Why do I get a CORS error : “No ‘Access-Control-Allow-Origin’ header is present on the requested resource”?

If you try to pass an access_token (either personal or generated from an authorization exchange) from a browser XMLHttp request for example you will receive an error:

No 'Access-Control-Allow-Origin' header is present on the requested resource


The 'Access-Control-Allow-Origin' header has a value that is not equal to the supplied origin

Cross-origin resource sharing (CORS) is a mechanism that allows restricted resources (e.g. fonts) on a web page to be requested from another domain outside the domain from which the resource originated.

API users #

We’ve deliberately not enabled CORS because it would enable/encourage an access_token and refresh_token to be passed to the browser where they could be much more easily compromised.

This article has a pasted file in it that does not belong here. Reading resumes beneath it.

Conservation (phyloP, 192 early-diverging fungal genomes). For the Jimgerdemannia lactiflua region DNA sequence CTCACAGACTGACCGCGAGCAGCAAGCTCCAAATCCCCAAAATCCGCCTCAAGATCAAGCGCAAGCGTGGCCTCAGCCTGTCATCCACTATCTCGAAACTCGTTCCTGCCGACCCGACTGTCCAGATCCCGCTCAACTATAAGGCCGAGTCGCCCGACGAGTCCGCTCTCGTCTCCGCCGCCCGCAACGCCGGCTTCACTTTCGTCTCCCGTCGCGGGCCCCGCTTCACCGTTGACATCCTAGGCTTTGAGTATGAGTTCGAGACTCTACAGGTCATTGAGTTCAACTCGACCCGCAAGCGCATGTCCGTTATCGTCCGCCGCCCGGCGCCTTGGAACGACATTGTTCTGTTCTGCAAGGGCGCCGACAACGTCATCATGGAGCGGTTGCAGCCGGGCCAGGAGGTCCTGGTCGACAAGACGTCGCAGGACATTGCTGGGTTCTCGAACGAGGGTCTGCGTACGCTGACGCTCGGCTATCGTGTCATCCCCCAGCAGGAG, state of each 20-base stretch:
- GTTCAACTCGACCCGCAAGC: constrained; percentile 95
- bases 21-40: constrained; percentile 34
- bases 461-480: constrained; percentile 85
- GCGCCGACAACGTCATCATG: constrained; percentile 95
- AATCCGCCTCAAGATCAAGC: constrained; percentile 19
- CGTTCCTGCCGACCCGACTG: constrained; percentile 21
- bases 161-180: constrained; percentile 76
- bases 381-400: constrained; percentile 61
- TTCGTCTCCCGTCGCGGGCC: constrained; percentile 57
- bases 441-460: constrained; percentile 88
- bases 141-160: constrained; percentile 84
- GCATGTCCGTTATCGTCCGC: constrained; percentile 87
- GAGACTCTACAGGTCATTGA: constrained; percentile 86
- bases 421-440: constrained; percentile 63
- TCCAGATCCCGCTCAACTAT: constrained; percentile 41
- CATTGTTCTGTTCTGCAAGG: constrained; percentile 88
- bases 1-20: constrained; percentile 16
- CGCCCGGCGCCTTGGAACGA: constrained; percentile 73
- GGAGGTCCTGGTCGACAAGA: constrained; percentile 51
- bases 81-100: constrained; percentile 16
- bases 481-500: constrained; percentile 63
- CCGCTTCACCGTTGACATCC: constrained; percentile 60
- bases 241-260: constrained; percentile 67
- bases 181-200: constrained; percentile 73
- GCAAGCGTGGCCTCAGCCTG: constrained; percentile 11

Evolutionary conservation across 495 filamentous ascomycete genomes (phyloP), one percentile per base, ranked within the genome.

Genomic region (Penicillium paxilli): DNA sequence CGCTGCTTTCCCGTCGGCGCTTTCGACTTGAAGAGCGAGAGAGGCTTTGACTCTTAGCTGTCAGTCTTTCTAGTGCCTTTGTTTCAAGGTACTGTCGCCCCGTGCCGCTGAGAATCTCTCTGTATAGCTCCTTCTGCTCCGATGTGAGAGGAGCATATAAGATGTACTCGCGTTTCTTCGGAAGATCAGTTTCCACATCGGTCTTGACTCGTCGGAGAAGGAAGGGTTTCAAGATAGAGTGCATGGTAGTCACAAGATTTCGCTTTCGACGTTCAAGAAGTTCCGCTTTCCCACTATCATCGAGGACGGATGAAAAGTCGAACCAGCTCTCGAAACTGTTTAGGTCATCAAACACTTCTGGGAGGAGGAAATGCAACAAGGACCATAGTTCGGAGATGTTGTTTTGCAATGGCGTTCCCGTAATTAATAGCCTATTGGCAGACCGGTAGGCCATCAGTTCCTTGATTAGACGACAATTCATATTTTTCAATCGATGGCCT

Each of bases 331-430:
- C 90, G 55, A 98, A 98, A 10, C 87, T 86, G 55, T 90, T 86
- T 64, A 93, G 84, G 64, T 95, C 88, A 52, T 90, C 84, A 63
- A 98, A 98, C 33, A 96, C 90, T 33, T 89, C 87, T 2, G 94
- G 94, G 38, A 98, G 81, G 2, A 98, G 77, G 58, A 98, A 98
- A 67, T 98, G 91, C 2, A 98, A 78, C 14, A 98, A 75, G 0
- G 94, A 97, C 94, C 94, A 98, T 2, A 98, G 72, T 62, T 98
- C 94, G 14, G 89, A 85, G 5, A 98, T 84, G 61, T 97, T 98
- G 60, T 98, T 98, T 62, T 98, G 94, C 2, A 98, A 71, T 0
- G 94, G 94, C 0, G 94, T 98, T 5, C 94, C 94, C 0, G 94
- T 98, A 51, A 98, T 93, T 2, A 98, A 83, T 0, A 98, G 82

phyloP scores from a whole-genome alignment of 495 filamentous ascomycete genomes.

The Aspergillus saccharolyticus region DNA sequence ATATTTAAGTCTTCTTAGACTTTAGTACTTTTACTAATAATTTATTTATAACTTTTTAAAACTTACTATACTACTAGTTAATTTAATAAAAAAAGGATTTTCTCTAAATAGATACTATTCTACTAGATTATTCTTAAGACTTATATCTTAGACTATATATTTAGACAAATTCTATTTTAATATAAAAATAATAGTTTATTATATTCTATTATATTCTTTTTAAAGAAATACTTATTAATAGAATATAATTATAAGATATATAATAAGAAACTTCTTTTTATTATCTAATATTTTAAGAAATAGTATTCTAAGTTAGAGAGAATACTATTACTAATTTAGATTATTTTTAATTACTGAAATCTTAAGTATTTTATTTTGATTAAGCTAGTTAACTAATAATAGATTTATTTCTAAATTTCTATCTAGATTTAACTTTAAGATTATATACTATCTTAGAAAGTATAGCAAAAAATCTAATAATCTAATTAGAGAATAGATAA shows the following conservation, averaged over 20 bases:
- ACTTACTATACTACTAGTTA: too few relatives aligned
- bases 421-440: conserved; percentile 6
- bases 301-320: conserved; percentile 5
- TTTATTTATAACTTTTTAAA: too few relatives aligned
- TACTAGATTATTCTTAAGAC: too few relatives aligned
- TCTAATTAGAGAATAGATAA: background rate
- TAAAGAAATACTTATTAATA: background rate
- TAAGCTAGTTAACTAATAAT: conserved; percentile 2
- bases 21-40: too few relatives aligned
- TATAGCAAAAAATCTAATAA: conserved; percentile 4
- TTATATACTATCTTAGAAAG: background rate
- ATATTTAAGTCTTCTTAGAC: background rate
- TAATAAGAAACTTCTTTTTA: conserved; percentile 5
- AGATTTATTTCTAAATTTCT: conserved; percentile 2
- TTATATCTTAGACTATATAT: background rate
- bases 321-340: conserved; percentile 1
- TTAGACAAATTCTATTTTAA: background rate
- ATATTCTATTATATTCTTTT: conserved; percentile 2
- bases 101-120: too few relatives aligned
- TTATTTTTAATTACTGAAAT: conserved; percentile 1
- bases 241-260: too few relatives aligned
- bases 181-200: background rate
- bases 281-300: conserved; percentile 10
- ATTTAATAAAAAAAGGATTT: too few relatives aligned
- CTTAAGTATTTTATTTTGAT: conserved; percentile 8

For example, someone uses the capability to write a WordPress plugin for a blog which entails sending the access and refresh token to the browser. That works, people install it, now anyone can view source on that site and have at least some level of read access to that person’s calendars.

In order to resolve this you will need a server component that handles the API interactions with Cronofy and then renders the required information to the browser.

UI Elements #

Our UI Elements use a more restricted token locked to a specific set of operations and locations.

If you’re a UI Elements user and are seeing CORS errors in your browser console, you’ll need to check that the Element Token that you’ve generated has been given the correct Origin value.

This might mean parameterizing it so that each of your environments send the appropriate URL that matches how your end-users are accessing it.